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Telecom Operators Assure Full Service Restoration Following Undersea Cable Cut

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In the wake of disruptions caused by cuts in undersea fiber-optic cables along the coasts of Cote d’Ivoire and Senegal, telecom operators in Nigeria are committed to restoring voice and data services to their full capacity by Tuesday.

The Chairman of the Association of Licensed Telecommunications Operators of Nigeria (ALTON), Gbenga Adebayo, provided assurances in an interview.

Last Thursday’s incident, which affected major undersea cables supplying broadband Internet connectivity to Nigeria and other West African countries, prompted widespread disruptions across various sectors including banking, telecommunications, and financial services.

Notable affected cables include the West African Cable System and African Coast to Europe, along with SAT3 and MainOne, which reported downtimes due to the cable cuts.

Despite the challenges posed by the disruption, telecom operators swiftly mobilized alternative service providers over the weekend to mitigate the impact.

While some providers have already confirmed partial restoration of services, others are in the process of completing migration, leading to ongoing delays and congestion.

According to the Nigerian Communications Commission (NCC), services have been restored to approximately 90% of their peak utilization capacities.

Reuben Muoka, Director of Public Affairs at NCC, highlighted that operators have activated alternative connectivity to ensure optimal data and voice services operation pending full repairs of the undersea cables.

Adebayo expressed confidence in the restoration efforts, emphasizing the significant progress made to minimize disruptions.

He underscored the collaborative efforts among telecom operators and alternative service providers to navigate the challenges posed by the cable cuts.

The disruptions highlight the critical importance of undersea cables in maintaining seamless connectivity in today’s interconnected world.

Going forward, plans for global collaboration to enhance the protection of undersea cables and ensure their resilience are underway, spearheaded by the Minister of Communications and Digital Economy, Bosun Tijani.

Is the CEO/Founder of Investors King Limited. A proven foreign exchange research analyst and a published author on Yahoo Finance, Businessinsider, Nasdaq, Entrepreneur.com, Investorplace, and many more. He has over two decades of experience in global financial markets.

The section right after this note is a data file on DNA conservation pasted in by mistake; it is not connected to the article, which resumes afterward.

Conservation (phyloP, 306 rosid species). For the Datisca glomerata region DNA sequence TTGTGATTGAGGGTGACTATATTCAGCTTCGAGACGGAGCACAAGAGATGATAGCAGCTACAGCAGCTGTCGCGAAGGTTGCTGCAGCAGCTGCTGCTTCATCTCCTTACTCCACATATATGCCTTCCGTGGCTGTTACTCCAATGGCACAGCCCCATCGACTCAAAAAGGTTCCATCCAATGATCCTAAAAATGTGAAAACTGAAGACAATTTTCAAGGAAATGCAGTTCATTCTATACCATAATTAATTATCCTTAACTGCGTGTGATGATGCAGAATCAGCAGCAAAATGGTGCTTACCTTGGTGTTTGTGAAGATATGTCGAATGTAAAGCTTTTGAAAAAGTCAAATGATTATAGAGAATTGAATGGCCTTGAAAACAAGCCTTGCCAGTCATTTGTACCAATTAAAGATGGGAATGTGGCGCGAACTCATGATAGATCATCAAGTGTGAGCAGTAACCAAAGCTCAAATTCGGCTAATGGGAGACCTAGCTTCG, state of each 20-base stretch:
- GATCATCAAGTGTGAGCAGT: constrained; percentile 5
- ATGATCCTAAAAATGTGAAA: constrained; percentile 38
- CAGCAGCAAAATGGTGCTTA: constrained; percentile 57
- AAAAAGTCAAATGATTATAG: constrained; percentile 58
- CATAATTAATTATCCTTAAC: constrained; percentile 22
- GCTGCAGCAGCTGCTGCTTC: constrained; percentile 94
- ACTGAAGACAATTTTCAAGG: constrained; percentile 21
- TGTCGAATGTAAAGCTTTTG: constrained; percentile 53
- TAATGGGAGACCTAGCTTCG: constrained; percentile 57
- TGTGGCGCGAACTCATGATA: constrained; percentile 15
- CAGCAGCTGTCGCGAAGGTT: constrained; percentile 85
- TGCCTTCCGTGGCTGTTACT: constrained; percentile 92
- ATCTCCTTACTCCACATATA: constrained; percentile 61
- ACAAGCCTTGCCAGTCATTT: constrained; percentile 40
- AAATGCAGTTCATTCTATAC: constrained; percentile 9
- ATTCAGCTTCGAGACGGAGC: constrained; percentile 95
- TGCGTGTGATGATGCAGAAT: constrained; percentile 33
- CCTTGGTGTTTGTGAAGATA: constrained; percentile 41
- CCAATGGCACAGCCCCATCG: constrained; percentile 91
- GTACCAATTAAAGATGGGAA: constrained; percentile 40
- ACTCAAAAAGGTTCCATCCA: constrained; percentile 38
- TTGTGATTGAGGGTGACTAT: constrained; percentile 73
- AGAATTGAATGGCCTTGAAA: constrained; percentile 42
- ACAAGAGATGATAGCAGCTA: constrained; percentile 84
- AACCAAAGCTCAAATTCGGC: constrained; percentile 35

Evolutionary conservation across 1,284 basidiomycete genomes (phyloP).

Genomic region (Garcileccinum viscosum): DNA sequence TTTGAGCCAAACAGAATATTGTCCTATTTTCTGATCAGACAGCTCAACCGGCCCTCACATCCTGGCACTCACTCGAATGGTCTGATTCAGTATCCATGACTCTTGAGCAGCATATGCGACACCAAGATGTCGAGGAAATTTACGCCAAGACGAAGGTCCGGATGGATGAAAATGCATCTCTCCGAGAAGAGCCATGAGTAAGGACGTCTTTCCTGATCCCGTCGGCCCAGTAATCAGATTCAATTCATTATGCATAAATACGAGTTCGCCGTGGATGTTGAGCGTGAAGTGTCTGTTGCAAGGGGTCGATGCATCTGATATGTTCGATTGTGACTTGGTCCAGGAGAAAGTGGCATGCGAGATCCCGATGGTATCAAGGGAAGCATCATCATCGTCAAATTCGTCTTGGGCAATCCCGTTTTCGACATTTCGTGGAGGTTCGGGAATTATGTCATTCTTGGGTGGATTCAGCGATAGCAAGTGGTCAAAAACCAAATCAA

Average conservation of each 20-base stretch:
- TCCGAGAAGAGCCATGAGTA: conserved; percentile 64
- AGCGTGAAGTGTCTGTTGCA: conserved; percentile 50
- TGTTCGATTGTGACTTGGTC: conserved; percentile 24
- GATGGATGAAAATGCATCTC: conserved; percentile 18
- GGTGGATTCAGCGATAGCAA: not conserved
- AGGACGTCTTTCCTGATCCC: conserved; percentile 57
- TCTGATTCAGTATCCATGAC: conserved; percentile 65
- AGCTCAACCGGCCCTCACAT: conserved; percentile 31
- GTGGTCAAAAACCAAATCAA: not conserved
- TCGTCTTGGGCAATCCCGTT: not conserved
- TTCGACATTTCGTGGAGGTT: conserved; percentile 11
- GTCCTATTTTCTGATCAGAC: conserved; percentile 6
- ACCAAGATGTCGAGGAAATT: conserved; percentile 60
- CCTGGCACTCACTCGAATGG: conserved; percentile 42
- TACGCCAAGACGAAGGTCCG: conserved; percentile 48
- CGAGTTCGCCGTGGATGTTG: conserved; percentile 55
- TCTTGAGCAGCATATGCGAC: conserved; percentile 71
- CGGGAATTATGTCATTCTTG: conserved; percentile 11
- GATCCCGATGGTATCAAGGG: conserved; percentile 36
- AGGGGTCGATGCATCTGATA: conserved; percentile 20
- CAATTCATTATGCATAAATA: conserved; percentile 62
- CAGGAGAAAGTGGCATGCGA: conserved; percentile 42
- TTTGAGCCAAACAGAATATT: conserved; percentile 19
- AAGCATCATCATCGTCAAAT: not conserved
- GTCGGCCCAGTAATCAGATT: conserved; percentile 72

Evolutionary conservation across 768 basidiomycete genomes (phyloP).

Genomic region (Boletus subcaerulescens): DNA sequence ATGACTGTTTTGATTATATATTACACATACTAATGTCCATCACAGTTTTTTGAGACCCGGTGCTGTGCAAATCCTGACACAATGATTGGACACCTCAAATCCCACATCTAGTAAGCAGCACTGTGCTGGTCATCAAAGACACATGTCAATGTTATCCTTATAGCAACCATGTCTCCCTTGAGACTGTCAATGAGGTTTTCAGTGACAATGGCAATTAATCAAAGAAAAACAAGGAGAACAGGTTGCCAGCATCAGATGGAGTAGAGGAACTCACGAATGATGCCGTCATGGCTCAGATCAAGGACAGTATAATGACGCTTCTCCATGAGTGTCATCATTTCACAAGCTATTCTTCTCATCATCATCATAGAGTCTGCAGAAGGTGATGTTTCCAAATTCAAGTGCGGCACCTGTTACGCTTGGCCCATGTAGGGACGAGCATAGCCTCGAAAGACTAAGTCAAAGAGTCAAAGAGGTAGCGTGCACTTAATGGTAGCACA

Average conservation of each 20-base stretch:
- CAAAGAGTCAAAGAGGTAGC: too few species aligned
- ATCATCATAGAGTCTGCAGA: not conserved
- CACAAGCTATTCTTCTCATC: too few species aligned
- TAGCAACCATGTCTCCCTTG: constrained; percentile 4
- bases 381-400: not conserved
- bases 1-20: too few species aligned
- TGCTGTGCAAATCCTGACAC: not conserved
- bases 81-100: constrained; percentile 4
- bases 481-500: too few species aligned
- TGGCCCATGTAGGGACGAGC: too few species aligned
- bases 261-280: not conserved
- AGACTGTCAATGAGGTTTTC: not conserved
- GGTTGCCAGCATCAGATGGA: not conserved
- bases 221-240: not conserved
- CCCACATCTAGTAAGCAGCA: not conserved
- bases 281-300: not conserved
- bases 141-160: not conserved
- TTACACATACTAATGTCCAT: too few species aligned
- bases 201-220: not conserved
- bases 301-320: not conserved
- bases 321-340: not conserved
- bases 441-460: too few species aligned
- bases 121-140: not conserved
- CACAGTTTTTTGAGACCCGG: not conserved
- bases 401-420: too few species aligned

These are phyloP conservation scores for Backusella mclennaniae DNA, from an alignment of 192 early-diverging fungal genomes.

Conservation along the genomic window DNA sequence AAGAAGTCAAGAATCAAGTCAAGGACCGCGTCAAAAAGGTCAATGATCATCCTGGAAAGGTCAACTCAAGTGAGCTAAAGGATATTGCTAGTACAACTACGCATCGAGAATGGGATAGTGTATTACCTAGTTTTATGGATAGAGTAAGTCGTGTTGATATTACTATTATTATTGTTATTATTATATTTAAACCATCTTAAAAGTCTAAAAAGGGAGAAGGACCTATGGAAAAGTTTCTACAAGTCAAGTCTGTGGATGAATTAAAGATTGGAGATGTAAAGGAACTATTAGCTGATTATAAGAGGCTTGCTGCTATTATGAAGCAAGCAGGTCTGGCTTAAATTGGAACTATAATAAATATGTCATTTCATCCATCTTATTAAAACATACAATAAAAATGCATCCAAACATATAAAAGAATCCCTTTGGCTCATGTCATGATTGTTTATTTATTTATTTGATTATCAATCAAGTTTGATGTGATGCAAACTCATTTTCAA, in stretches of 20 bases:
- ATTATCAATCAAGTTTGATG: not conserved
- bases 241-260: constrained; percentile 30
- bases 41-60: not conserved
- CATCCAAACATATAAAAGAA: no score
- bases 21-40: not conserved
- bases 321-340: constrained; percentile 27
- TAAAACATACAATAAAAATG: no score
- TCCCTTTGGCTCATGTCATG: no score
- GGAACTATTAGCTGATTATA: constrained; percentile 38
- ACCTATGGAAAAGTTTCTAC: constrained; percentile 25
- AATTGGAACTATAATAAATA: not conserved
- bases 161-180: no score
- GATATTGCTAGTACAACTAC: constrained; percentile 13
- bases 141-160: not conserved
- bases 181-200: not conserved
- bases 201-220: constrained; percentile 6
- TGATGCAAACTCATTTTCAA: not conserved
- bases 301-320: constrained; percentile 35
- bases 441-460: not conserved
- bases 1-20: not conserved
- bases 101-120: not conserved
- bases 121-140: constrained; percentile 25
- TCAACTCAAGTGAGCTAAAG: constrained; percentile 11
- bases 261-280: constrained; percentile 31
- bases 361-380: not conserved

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TikTok Vows Legal Battle Amid Threat of US Ban

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As the specter of a US ban looms large over TikTok, the popular social media platform has declared its intention to wage a legal battle against potential legislation that could force its Chinese-owned parent company, ByteDance Ltd., to divest its ownership stake in the app.

In what amounts to a fight for its very existence in one of its most crucial markets, TikTok is gearing up for a high-stakes showdown in the courts.

The alarm bells were sounded within TikTok’s ranks as Michael Beckerman, the company’s head of public policy for the Americas, issued a rallying cry to its US staff.

In a memo obtained by Bloomberg News, Beckerman characterized the proposed legislation as an “unprecedented deal” brokered between Republican Speaker and President Biden, signaling TikTok’s readiness to challenge it legally once signed into law.

“This is an unprecedented deal worked out between the Republican Speaker and President Biden,” Beckerman stated in the memo. “At the stage that the bill is signed, we will move to the courts for a legal challenge.”

The urgency of TikTok’s response stems from recent developments in the US Congress, where lawmakers have fast-tracked legislation mandating ByteDance’s divestment from TikTok.

The bill, intricately linked to a vital aid package for Ukraine and Israel, has garnered significant bipartisan support and is expected to swiftly pass through the Senate before landing on President Biden’s desk.

Beckerman minced no words in his critique of the proposed legislation, labeling it a “clear violation” of TikTok users’ First Amendment rights and warning of “devastating consequences” for the millions of small businesses that rely on the platform for their livelihoods.

TikTok’s defiant stance reflects the gravity of the situation facing the tech giant, which has spent years grappling with concerns from US officials regarding potential national security risks associated with its Chinese ownership.

Despite extensive lobbying efforts led by TikTok CEO Shou Chew to allay these fears, the company now finds itself at a critical juncture, where legal action appears to be its last line of defense.